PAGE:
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American School Health Association announces 2014 award winners
The American School Health Association (ASHA) is pleased to announce the winners of the 2014 ASHA Awards. Each year, ASHA recognizes individuals who have demonstrated excellence in a range of capacities in the field of school health. The recipients of the 2014 ASHA Awards will be recognized Saturday, Oct. 11, during the 88th Annual School Health Conference Awards Luncheon. "The ASHA Awards Luncheon is one of the conference’s most special events," said Linda L. Morse, RN, MA, CHES, FASHA, ASHA President. “ASHA’s awards program recognizes professional excellence and thought leaders who make a difference in our school communities for the health and success of the nation’s students.”
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Help ASHA determine our advocacy priorities for 2015 and beyond
Last week all ASHA members received an email requesting input on a survey that was developed by the Advocacy Committee to identify advocacy priorities that ASHA can focus on in 2015. As a reminder, our Advocacy efforts include partnerships with like-minded organizations and alliances that focus on a number of issues impacting schools, children and youth. Also, the priority areas must align with ASHA’s Core Beliefs and some of the questions are related to the expanded coordinated school health model, “Whole School, Whole Community, Whole Child.” If you haven’t already completed the survey please do so! Contact firstname.lastname@example.org if you need us to re-send the link to you.
Support Attendance Awareness Month
Sept. 1, marks the second annual celebration of Attendance Awareness Month. America’s Promise Alliance is asking for your support of this important campaign for kids. Here's what you can do:
1) Use the Count Us In! Toolkit to start planning what activities you want to pursue in September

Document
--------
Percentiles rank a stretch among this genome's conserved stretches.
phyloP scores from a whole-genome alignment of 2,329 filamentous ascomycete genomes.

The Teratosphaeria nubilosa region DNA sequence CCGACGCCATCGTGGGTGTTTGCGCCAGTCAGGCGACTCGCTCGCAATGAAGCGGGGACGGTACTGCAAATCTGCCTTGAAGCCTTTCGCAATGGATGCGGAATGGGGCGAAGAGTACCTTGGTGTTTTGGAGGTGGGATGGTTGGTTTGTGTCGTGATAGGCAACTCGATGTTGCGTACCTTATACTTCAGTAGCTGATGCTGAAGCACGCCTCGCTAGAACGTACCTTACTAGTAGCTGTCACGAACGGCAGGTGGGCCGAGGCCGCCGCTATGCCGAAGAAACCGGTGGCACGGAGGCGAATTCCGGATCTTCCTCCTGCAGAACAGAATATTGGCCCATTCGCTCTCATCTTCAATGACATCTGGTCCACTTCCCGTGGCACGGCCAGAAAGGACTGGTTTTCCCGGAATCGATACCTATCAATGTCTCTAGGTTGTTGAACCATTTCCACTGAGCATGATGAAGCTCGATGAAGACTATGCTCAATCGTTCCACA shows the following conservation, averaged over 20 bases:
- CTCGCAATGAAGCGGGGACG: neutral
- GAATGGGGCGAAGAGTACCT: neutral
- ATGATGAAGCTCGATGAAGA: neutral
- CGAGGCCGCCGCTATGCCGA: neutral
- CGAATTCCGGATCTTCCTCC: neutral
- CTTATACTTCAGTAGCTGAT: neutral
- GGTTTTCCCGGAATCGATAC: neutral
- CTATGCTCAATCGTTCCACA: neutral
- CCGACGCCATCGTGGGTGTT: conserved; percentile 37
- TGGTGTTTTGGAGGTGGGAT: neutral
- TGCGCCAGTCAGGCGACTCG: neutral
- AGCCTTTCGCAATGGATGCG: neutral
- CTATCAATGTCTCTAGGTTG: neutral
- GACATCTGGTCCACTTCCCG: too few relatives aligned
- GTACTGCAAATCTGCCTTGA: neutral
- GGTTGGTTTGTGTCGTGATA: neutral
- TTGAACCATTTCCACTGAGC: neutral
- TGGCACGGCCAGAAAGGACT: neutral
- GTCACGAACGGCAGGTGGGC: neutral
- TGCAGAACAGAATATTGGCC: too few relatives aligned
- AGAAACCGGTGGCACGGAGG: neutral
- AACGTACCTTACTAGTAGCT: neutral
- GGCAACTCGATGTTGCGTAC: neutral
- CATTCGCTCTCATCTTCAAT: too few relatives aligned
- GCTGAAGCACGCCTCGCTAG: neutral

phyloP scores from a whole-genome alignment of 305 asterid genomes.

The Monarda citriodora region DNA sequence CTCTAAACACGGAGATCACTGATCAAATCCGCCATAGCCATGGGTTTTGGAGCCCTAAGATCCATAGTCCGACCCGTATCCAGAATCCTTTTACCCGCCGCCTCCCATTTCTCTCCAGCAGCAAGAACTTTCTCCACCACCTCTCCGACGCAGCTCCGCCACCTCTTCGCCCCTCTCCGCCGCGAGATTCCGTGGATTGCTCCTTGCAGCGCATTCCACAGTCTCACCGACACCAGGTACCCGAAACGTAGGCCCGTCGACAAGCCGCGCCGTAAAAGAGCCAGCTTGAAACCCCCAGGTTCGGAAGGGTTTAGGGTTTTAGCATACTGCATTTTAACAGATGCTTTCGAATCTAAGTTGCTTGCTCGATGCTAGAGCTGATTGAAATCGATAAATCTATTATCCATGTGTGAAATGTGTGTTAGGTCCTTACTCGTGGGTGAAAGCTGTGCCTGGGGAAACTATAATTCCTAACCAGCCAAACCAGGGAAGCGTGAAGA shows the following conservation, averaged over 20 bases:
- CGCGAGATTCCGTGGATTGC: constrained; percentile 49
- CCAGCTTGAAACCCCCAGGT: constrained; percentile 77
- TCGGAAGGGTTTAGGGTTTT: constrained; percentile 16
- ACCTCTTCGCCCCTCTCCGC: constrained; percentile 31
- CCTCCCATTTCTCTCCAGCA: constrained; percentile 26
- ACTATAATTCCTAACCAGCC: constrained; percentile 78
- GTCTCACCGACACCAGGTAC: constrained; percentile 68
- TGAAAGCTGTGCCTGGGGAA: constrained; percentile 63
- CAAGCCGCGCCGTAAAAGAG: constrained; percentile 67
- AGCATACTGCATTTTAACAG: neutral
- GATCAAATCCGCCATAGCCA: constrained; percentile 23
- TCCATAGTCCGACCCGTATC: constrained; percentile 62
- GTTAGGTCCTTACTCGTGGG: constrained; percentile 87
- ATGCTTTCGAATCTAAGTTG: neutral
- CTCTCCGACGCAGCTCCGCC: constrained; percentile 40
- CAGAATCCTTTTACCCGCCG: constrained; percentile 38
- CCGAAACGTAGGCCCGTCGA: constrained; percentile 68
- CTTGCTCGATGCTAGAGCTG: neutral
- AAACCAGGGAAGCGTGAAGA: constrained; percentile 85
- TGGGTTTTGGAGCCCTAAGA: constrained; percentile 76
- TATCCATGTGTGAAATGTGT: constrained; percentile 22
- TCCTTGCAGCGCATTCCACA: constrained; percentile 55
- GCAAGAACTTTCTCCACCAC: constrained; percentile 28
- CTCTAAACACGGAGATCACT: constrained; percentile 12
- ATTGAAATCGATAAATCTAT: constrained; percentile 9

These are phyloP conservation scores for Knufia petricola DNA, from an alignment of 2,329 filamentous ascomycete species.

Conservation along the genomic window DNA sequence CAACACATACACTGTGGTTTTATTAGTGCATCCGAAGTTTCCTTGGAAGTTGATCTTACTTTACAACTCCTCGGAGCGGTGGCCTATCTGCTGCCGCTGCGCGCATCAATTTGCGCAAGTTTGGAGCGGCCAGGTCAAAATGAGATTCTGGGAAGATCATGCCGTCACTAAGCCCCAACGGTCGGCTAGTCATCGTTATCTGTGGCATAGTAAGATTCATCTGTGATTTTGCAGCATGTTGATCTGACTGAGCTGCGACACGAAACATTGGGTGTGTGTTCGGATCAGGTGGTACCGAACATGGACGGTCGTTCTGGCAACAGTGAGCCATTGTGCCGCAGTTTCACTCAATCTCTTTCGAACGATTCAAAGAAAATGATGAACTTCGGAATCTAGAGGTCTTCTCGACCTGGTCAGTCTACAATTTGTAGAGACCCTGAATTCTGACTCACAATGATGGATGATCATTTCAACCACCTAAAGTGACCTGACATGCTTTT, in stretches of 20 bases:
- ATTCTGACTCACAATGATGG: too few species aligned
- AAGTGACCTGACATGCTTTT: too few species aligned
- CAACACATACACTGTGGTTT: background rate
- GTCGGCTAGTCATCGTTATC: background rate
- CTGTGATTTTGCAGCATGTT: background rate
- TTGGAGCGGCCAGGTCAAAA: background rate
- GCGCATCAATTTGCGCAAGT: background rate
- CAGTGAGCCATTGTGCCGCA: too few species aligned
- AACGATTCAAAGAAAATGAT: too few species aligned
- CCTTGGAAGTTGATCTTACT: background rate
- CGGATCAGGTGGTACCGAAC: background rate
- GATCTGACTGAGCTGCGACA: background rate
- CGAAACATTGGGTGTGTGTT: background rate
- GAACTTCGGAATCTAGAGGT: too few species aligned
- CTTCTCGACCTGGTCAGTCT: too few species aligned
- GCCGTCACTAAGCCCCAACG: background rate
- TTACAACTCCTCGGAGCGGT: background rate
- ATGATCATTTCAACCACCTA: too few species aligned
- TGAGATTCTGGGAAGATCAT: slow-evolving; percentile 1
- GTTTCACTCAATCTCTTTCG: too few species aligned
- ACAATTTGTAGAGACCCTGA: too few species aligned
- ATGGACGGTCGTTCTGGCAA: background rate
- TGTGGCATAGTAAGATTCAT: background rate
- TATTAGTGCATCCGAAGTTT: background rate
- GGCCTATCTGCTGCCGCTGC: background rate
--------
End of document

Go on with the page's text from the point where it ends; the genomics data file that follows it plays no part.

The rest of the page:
2) Promote Attendance Awareness Month through your networks. Check out the Attendance Awareness Month website for a host of promotional materials such as badges, decals, banners, posters, infographics and more
3) Post your activities (and encourage others to do the same) on the Attendance Awareness Month Action Map.
Study confirms many teen girls face sexual harassment or violence
A study carried out by the Police University College indicates that one in three Finnish girls aged 15-16 has experienced some kind of sexual harassment or violence. The same goes for 22 percent of boys of the same age.
The results are based on a survey of ninth graders last year, which received just over 5,000 responses. According to the results, teenagers are most often harassed and taken advantage of in dating relationships, online and through their hobbies.
Weight associated with bullying behavior in younger children
2 Minute Medicine
Bullying is a pervasive phenomenon that has a significant impact on a child’s self-worth and school success. Past research has identified overweight and obese teens as a particularly vulnerable group for bullying, specifically finding that these teens are at an increased risk of being subject to verbal and relational victimization. This study investigated first graders to see if an elevated body mass index was associated with an increased risk of bullying behavior and victimization using teacher and child reports.